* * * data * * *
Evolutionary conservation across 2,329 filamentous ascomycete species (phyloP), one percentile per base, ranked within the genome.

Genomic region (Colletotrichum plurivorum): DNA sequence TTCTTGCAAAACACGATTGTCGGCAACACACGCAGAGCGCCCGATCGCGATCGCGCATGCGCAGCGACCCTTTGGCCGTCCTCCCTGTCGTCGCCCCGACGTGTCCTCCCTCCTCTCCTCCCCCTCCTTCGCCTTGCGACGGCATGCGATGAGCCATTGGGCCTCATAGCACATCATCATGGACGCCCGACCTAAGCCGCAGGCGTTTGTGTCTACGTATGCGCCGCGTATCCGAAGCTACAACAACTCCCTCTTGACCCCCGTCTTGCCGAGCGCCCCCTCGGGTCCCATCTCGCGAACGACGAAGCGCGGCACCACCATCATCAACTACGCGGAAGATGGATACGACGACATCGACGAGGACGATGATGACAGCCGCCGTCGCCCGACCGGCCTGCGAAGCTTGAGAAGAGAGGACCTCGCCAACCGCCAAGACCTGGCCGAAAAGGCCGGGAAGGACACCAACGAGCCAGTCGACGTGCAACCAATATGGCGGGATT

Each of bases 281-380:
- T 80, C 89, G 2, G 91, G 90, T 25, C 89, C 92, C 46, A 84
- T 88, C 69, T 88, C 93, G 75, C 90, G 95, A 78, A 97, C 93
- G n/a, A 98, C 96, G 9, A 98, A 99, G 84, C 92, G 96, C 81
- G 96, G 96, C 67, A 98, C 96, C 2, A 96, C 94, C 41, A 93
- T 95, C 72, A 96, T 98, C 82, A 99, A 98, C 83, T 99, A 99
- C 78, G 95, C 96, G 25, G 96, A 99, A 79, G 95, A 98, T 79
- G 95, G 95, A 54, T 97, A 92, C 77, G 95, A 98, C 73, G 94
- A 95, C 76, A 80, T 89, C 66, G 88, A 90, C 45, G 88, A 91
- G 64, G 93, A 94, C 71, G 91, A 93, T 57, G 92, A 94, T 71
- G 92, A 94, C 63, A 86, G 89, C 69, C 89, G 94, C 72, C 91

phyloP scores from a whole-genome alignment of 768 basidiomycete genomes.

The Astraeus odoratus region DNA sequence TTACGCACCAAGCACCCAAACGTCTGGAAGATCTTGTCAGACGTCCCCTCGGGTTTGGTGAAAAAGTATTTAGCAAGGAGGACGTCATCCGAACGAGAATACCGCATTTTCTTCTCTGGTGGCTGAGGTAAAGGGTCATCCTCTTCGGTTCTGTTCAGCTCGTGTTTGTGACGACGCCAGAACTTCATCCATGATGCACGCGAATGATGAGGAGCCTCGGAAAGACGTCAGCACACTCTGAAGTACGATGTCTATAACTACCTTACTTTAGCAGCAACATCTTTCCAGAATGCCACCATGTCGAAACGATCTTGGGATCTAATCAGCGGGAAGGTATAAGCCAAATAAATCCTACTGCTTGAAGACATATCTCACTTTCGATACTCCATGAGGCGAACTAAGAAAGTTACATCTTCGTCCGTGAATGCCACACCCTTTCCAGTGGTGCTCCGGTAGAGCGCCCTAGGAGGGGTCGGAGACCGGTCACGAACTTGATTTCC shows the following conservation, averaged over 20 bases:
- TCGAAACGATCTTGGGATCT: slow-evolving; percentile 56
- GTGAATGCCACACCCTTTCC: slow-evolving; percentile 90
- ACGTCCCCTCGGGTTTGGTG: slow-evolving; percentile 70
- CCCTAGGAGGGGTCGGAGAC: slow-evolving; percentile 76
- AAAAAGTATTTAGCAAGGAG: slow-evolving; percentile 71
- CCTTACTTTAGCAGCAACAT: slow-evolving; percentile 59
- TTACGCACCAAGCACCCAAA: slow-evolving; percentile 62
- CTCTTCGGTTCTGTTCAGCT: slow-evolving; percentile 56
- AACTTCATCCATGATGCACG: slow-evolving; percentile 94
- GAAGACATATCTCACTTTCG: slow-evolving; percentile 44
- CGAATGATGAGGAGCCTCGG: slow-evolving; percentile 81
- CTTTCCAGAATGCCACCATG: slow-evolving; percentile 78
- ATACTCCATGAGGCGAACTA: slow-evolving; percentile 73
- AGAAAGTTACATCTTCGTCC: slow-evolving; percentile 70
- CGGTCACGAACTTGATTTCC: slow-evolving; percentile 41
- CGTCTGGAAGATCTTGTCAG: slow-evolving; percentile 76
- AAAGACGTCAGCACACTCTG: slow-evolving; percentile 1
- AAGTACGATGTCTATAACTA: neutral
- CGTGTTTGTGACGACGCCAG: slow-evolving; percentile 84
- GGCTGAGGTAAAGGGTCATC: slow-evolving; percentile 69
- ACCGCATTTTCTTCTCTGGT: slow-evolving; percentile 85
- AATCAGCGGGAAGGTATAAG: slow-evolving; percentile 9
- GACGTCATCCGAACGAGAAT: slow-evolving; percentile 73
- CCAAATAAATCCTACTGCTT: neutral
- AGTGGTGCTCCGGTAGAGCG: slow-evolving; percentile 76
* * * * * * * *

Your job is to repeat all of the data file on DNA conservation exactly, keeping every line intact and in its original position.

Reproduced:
Evolutionary conservation across 2,329 filamentous ascomycete species (phyloP), one percentile per base, ranked within the genome.

Genomic region (Colletotrichum plurivorum): DNA sequence TTCTTGCAAAACACGATTGTCGGCAACACACGCAGAGCGCCCGATCGCGATCGCGCATGCGCAGCGACCCTTTGGCCGTCCTCCCTGTCGTCGCCCCGACGTGTCCTCCCTCCTCTCCTCCCCCTCCTTCGCCTTGCGACGGCATGCGATGAGCCATTGGGCCTCATAGCACATCATCATGGACGCCCGACCTAAGCCGCAGGCGTTTGTGTCTACGTATGCGCCGCGTATCCGAAGCTACAACAACTCCCTCTTGACCCCCGTCTTGCCGAGCGCCCCCTCGGGTCCCATCTCGCGAACGACGAAGCGCGGCACCACCATCATCAACTACGCGGAAGATGGATACGACGACATCGACGAGGACGATGATGACAGCCGCCGTCGCCCGACCGGCCTGCGAAGCTTGAGAAGAGAGGACCTCGCCAACCGCCAAGACCTGGCCGAAAAGGCCGGGAAGGACACCAACGAGCCAGTCGACGTGCAACCAATATGGCGGGATT

Each of bases 281-380:
- T 80, C 89, G 2, G 91, G 90, T 25, C 89, C 92, C 46, A 84
- T 88, C 69, T 88, C 93, G 75, C 90, G 95, A 78, A 97, C 93
- G n/a, A 98, C 96, G 9, A 98, A 99, G 84, C 92, G 96, C 81
- G 96, G 96, C 67, A 98, C 96, C 2, A 96, C 94, C 41, A 93
- T 95, C 72, A 96, T 98, C 82, A 99, A 98, C 83, T 99, A 99
- C 78, G 95, C 96, G 25, G 96, A 99, A 79, G 95, A 98, T 79
- G 95, G 95, A 54, T 97, A 92, C 77, G 95, A 98, C 73, G 94
- A 95, C 76, A 80, T 89, C 66, G 88, A 90, C 45, G 88, A 91
- G 64, G 93, A 94, C 71, G 91, A 93, T 57, G 92, A 94, T 71
- G 92, A 94, C 63, A 86, G 89, C 69, C 89, G 94, C 72, C 91

phyloP scores from a whole-genome alignment of 768 basidiomycete genomes.

The Astraeus odoratus region DNA sequence TTACGCACCAAGCACCCAAACGTCTGGAAGATCTTGTCAGACGTCCCCTCGGGTTTGGTGAAAAAGTATTTAGCAAGGAGGACGTCATCCGAACGAGAATACCGCATTTTCTTCTCTGGTGGCTGAGGTAAAGGGTCATCCTCTTCGGTTCTGTTCAGCTCGTGTTTGTGACGACGCCAGAACTTCATCCATGATGCACGCGAATGATGAGGAGCCTCGGAAAGACGTCAGCACACTCTGAAGTACGATGTCTATAACTACCTTACTTTAGCAGCAACATCTTTCCAGAATGCCACCATGTCGAAACGATCTTGGGATCTAATCAGCGGGAAGGTATAAGCCAAATAAATCCTACTGCTTGAAGACATATCTCACTTTCGATACTCCATGAGGCGAACTAAGAAAGTTACATCTTCGTCCGTGAATGCCACACCCTTTCCAGTGGTGCTCCGGTAGAGCGCCCTAGGAGGGGTCGGAGACCGGTCACGAACTTGATTTCC shows the following conservation, averaged over 20 bases:
- TCGAAACGATCTTGGGATCT: slow-evolving; percentile 56
- GTGAATGCCACACCCTTTCC: slow-evolving; percentile 90
- ACGTCCCCTCGGGTTTGGTG: slow-evolving; percentile 70
- CCCTAGGAGGGGTCGGAGAC: slow-evolving; percentile 76
- AAAAAGTATTTAGCAAGGAG: slow-evolving; percentile 71
- CCTTACTTTAGCAGCAACAT: slow-evolving; percentile 59
- TTACGCACCAAGCACCCAAA: slow-evolving; percentile 62
- CTCTTCGGTTCTGTTCAGCT: slow-evolving; percentile 56
- AACTTCATCCATGATGCACG: slow-evolving; percentile 94
- GAAGACATATCTCACTTTCG: slow-evolving; percentile 44
- CGAATGATGAGGAGCCTCGG: slow-evolving; percentile 81
- CTTTCCAGAATGCCACCATG: slow-evolving; percentile 78
- ATACTCCATGAGGCGAACTA: slow-evolving; percentile 73
- AGAAAGTTACATCTTCGTCC: slow-evolving; percentile 70
- CGGTCACGAACTTGATTTCC: slow-evolving; percentile 41
- CGTCTGGAAGATCTTGTCAG: slow-evolving; percentile 76
- AAAGACGTCAGCACACTCTG: slow-evolving; percentile 1
- AAGTACGATGTCTATAACTA: neutral
- CGTGTTTGTGACGACGCCAG: slow-evolving; percentile 84
- GGCTGAGGTAAAGGGTCATC: slow-evolving; percentile 69
- ACCGCATTTTCTTCTCTGGT: slow-evolving; percentile 85
- AATCAGCGGGAAGGTATAAG: slow-evolving; percentile 9
- GACGTCATCCGAACGAGAAT: slow-evolving; percentile 73
- CCAAATAAATCCTACTGCTT: neutral
- AGTGGTGCTCCGGTAGAGCG: slow-evolving; percentile 76